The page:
If there’s anything to be learned from the recent food-borne pathogen problems, from salmonella in tomatoes and peppers earlier this summer to the recent listeriosis contamination of cheese and processed meat, it’s that we need to pay better attention to the journey our food takes from farm to table.

One of the interesting side effects of the outbreak is that people seem to be switching away from packaged meats and either going to their butcher for deli meat. Some are even forgoing deli meats and buying fresh roasts that they cook and slice themselves for their sandwiches. Even without listeriosis as an incentive, it’s a good idea: it’s cheaper, you can spice them any way you like, and you’re not adding nitrites to them.

A number of local butchers are playing up the fact that they’re not large meat-processing plants and pay better attention to their work. Here’s a sign I saw outside Astra Deli on Bloor Street West on Saturday. They’ve got some good stuff, and they make some pretty mean meat-on-a-bun combos:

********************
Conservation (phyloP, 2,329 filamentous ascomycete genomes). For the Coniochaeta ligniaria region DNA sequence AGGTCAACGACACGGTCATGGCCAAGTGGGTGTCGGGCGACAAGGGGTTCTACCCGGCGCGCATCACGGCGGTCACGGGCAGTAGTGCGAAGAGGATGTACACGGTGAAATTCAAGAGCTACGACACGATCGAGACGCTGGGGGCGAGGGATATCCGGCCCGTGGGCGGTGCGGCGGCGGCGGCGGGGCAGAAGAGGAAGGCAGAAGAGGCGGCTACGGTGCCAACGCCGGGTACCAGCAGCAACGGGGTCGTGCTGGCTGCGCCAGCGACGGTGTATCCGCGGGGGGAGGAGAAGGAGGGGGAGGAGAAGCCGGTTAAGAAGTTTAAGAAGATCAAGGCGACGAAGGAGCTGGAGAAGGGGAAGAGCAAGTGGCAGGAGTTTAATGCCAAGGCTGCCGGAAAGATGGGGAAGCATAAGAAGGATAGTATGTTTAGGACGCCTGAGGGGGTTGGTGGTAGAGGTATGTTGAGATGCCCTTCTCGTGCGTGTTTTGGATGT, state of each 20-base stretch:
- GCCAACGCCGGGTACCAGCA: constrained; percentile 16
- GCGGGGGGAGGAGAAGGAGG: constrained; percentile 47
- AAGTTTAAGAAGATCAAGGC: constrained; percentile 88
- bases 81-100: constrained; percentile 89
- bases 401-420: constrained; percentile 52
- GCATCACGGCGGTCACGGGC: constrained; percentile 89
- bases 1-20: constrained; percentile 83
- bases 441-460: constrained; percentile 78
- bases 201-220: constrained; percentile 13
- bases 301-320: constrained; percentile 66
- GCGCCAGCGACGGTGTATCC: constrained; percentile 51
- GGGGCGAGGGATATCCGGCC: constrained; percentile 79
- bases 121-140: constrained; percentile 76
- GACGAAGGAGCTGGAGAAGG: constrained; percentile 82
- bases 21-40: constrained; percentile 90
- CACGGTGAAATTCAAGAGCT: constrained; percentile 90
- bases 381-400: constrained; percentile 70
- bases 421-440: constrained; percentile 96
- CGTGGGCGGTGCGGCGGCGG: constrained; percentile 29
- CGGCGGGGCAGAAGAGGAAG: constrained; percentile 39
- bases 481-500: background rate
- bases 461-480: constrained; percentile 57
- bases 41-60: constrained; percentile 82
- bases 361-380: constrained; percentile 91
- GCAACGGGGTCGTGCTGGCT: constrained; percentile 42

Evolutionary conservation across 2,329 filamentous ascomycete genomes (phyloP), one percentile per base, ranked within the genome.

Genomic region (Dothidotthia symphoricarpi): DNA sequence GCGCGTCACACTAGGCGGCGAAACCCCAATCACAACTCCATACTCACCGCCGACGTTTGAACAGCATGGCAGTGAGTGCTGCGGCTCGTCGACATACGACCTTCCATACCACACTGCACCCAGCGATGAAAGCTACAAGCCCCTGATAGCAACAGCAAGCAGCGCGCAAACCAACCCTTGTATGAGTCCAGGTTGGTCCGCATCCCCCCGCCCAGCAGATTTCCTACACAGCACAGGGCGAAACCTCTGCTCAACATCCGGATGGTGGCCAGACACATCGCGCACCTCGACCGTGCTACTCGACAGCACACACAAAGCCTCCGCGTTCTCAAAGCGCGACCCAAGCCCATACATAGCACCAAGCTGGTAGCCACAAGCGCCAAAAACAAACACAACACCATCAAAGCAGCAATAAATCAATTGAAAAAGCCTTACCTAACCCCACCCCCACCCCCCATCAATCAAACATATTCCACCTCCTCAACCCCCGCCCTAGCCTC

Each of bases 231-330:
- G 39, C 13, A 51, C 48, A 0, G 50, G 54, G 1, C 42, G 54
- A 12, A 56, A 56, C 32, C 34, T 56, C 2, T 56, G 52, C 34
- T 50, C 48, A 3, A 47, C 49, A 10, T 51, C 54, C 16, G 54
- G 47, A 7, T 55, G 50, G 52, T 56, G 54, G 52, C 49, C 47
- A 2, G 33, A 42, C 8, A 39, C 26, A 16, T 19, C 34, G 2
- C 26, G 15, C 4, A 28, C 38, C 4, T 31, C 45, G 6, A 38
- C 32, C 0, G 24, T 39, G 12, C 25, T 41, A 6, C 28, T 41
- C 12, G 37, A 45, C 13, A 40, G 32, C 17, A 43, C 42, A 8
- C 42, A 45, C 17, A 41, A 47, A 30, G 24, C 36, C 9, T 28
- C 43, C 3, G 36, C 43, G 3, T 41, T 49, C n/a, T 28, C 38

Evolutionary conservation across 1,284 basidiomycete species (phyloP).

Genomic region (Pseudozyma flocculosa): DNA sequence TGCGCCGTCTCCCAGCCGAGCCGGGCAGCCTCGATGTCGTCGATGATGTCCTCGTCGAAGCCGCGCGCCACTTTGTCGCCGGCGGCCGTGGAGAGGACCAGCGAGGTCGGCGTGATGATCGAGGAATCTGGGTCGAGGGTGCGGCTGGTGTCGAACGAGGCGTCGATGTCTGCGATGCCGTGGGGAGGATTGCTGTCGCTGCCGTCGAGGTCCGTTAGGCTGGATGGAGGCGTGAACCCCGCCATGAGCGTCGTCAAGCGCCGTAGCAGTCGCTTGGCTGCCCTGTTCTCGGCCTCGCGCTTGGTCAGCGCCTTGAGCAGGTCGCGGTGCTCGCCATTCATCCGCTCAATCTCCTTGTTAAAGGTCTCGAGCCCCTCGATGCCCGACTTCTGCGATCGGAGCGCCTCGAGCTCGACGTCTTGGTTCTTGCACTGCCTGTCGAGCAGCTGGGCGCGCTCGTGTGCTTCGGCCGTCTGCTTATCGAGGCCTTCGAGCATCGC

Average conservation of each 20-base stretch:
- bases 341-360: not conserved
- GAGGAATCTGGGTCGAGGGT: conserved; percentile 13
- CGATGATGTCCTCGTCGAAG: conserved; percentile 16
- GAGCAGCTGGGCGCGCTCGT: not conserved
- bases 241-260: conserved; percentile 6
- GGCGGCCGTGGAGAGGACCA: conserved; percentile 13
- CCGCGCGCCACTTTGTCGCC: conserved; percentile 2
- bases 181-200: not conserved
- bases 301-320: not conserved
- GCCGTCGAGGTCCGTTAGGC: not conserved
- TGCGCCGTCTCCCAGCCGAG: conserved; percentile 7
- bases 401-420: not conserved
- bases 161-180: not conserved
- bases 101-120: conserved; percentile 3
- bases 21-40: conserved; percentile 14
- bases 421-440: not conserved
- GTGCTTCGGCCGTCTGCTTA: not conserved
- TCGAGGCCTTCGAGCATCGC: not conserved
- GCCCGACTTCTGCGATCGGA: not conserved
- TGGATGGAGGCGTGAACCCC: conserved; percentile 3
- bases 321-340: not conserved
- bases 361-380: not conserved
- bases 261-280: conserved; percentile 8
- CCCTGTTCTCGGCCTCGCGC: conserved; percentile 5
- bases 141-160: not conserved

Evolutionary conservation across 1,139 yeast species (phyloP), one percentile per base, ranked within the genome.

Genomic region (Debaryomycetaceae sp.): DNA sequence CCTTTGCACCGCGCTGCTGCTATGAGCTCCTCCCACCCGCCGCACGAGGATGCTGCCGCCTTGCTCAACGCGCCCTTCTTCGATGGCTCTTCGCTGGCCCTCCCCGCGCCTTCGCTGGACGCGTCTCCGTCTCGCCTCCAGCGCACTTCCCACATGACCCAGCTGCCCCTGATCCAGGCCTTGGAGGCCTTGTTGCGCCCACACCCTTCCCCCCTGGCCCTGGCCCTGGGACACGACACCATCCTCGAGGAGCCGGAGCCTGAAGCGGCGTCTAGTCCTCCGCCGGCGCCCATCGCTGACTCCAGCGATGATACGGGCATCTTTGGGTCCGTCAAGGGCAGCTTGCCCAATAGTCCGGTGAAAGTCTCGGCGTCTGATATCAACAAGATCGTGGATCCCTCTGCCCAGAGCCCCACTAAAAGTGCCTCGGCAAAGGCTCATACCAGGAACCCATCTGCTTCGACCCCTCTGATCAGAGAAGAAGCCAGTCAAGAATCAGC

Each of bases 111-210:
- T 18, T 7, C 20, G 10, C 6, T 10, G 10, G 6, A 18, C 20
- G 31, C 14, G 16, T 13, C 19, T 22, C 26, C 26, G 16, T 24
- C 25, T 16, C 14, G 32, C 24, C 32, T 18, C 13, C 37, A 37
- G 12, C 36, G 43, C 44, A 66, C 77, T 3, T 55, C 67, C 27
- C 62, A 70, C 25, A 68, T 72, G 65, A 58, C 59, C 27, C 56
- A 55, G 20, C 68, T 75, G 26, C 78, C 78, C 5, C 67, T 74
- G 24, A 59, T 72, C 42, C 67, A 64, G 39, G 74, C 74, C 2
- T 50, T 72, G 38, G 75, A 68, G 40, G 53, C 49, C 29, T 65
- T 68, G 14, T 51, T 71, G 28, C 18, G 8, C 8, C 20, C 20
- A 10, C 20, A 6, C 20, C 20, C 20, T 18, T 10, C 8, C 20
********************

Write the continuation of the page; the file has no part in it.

Sign: "We make our own deli meats -- no Maple Leaf products"
Photo taken by your ‘umble chronicler.

3 replies on “Meat”

Well, in the big Maple Leaf recall thread, you said you could publish recommendations for the good people of Toronto, even if those in other locales were left to Google it on their own. You are a man of your word.

Although it’s pretty old news by now — on the upside, it’s available in paperback — I highly recommend reading The Omnivore’s Dilemma by Michael Pollan. In one segment the author documents a free-range, sustainable farm that produces its own meats and vegetables, and how they have people drive hundreds of miles to buy their stuff on the days they sell it at open market. The various recalls may indeed be accelerating this trend.

(A friend of mine assumed that the book was a vegetarian diatribe when I told him about it; wrongly so, since the final sequence involves the author hunting, dressing and ultimately cooking a wild boar.)

One final note: If you’re in Cambridge, Mass. and want locally-prepared meat, just look for this sign.

@Follower: I like the advice of Michael Pollan, the author of The Omnivore’s Dilemma (which is on my “to read” list): “Eat food. Not too much. Mostly plants.”

I still need to publish a quick article on good meat shops in Toronto; I think it’ll be pretty close to BlogTO’s list of the best butcher shops in Toronto, but it’s worth repeating.

As I’ve metnioned before, it’s also worth it to check out their list of the best fruit & vegetable shops and best cheese shops in Toronto.

Ah yeah, that motto is not from the Omnivore’s Dilemma, it’s from In Defense of Food. I have it, you can borrow it if you want. I really really recommend it.

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